On December 10, 2008, International Human Rights Day, a petition called Charter ‘08 appeared on the Internet. More than 10,000 dissidents signed the document before it was removed from the web by the Chinese government. The petition was drafted by 53 year old Liu Xiaobo a former literature professor who spent 21 months in detention for his participation in the 1989 pro-democracy protests at Tiananmen Square. It called for the end to China’s one-Party rule including free speech, the rule of law and open elections.
Last Friday, the Beijing No. 1 Intermediate People’s Court sentenced Liu to 11 years in prison for subversion based on his involvement in Charter 08 as well as six articles he published on the Internet outside of China. For two years after he serves his term, Liu will be prevented from any public dissent. Most China experts agree that what is the longest sentence for subversion in over a decade was meant to send a message to other potential critics of the government.
In recent years, as China has had to deal with such domestic issues as tainted milk, poorly constructed schools that crushed many children in the Sichuan earthquake, increasing poverty in the countryside and rising government corruption, the leadership received more criticism from within the country. The same fears of destabilization that resulted in the shooting of hundreds if not thousands of protestors in Tiananmen Square in 1989, produced a quick reaction to Charter ‘08 with a wave of crackdowns designed to squelch dissent before a series of politically sensitive 2009 anniversaries. These included the 50th anniversary of the Tibet uprising that led to the Dalai Lama’s exile on March 10th, the 10th anniversary of the Fuling Gong protests on April 25, the 10th anniversary of the banning of the Fuling Gong from China on July 22th, the 90th anniversary of the pro-democracy student movement that started the cultural rebirth of China on May 4th, the 20th anniversary of the Tiananmen massacre on June 4th and the 60th anniversary of the establishment of the People’s Republic of China on October 1st.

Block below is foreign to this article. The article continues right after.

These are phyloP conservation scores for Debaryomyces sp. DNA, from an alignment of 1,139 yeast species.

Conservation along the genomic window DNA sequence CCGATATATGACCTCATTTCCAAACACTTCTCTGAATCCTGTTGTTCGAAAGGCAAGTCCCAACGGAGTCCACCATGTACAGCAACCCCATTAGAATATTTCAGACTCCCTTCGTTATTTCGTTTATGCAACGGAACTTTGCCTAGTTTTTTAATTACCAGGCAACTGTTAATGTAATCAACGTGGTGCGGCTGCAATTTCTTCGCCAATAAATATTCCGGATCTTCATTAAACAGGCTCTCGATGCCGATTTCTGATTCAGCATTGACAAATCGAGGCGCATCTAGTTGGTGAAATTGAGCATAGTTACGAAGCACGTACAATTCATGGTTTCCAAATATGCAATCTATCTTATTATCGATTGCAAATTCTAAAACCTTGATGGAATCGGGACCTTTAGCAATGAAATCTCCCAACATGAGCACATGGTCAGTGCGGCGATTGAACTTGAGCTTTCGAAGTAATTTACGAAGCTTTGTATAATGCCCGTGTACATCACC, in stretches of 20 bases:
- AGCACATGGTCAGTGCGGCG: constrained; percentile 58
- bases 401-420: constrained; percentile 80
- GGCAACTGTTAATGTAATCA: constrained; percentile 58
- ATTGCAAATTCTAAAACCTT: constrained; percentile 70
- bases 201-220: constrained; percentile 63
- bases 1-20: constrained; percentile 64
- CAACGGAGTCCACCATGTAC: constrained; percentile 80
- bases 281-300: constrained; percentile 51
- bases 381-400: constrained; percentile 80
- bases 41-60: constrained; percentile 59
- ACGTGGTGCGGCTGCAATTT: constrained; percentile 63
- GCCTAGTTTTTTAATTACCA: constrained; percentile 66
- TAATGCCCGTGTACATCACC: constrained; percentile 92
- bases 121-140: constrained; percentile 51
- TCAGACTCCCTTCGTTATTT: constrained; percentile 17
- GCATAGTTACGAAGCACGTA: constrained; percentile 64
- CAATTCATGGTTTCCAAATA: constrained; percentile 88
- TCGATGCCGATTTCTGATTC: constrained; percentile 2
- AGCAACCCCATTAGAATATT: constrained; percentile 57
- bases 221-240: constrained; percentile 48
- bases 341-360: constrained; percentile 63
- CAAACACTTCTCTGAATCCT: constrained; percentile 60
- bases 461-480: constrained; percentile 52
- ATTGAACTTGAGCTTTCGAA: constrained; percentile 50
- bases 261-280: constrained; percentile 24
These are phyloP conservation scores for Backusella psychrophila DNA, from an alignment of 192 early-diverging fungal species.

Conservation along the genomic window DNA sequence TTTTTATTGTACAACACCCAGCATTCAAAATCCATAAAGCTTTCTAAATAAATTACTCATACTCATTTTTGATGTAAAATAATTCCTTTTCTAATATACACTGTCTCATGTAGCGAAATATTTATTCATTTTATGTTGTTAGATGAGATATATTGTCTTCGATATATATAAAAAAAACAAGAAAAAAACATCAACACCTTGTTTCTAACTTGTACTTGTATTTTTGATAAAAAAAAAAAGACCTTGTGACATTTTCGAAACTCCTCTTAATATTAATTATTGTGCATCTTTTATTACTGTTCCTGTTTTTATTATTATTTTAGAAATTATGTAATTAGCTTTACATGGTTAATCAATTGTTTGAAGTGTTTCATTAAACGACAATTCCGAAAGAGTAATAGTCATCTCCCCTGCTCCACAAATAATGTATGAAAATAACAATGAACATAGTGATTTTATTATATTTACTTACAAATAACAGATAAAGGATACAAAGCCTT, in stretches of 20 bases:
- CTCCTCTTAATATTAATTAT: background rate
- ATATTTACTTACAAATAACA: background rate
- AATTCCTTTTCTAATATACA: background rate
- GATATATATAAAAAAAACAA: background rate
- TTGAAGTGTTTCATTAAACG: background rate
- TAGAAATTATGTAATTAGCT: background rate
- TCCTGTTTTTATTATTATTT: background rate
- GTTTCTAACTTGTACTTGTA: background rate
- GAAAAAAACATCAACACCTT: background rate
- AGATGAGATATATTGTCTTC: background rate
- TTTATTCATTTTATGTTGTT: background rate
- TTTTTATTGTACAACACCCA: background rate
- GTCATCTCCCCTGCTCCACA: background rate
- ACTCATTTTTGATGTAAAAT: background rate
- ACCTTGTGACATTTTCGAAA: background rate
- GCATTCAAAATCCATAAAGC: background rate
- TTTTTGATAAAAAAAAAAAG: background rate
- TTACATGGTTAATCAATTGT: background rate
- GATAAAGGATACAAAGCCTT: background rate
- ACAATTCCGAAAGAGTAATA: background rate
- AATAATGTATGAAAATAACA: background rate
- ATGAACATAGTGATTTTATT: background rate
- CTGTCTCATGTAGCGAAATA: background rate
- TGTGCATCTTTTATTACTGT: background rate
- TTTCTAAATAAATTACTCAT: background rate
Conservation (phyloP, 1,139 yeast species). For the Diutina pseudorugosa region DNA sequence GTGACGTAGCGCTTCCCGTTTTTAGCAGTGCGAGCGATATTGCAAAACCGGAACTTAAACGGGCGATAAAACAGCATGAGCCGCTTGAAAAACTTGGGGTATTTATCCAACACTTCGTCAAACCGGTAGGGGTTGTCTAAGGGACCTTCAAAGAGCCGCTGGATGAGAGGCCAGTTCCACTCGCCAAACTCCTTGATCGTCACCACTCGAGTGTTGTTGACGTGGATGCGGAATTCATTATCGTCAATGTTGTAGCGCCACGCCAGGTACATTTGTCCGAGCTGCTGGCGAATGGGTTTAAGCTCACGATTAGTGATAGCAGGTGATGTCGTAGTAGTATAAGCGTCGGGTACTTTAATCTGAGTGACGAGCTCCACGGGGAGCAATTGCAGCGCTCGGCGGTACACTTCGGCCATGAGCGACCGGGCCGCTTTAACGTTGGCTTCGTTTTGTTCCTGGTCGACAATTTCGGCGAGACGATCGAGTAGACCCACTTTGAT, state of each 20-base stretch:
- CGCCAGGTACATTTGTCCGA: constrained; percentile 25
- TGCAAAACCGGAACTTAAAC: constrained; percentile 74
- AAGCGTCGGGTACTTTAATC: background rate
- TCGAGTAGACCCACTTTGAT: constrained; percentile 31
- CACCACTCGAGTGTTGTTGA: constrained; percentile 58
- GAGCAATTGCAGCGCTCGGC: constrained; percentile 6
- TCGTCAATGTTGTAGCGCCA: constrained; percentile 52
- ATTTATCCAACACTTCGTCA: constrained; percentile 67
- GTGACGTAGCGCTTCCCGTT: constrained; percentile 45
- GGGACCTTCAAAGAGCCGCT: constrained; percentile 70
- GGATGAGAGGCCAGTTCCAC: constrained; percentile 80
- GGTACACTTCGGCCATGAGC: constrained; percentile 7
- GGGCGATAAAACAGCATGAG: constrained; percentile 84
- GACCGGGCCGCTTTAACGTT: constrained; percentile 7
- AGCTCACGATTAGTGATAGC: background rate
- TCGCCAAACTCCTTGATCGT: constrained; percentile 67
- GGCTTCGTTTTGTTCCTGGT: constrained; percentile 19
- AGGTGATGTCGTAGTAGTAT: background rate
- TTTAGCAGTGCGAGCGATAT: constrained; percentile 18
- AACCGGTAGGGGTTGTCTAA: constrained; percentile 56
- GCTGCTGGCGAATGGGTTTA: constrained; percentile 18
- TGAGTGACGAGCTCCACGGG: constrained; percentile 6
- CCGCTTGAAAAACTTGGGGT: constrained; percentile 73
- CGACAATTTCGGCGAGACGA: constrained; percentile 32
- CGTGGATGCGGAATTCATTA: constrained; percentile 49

According to human rights organizations, over 100 signatories of Charter ’08 were immediately placed under surveillance. Wong Rongquig, age 65, and a long time activist who has attempted to organization the Democratic Party, a new political party, was sentenced to six years in prison on charges of subversion of state power. Liu was held in secret for over a year before his trial, which lasted just 2 hours. His lawyers apparently had under 2 weeks for preparation.
Chinese Internet service providers removed all postings of Charter ’08. Bullog.cn, one of the most influential hosting services for Chinese intellectuals was shut down.
In a further Internet crackdown, the government launched a campaign to control online portals and major search engines such as Google and MSN by searching in Chinese for the words: “Charter ‘08”.
News of Liu’s sentence was officially blocked in China, but managed to be spread worldwide through Twitter.
At a time when China is enjoying a new wave of nationalism and its government, greater popular support that at any other time in recent Chinese history, there is clearly still the constant fear within the leadership that “too much” media freedom could potentially challenge their one-Party hold in the face of growing economic and social destabilization.
On Thursday, a Foreign Ministry spokeswoman rejected calls from international sources to free Liu, stating that this was strictly an internal issue.
In 1996, Liu spent 3 years in a labor camp after demanding clemency for those still imprisoned as a result of their roles in the 1989 student democracy demonstrations. To this day, the Chinese government refers to the massacre at Tiananmen Square as the June 4th incident. Charter 08 is virtually unknown in China.
Read the Charter ’08 text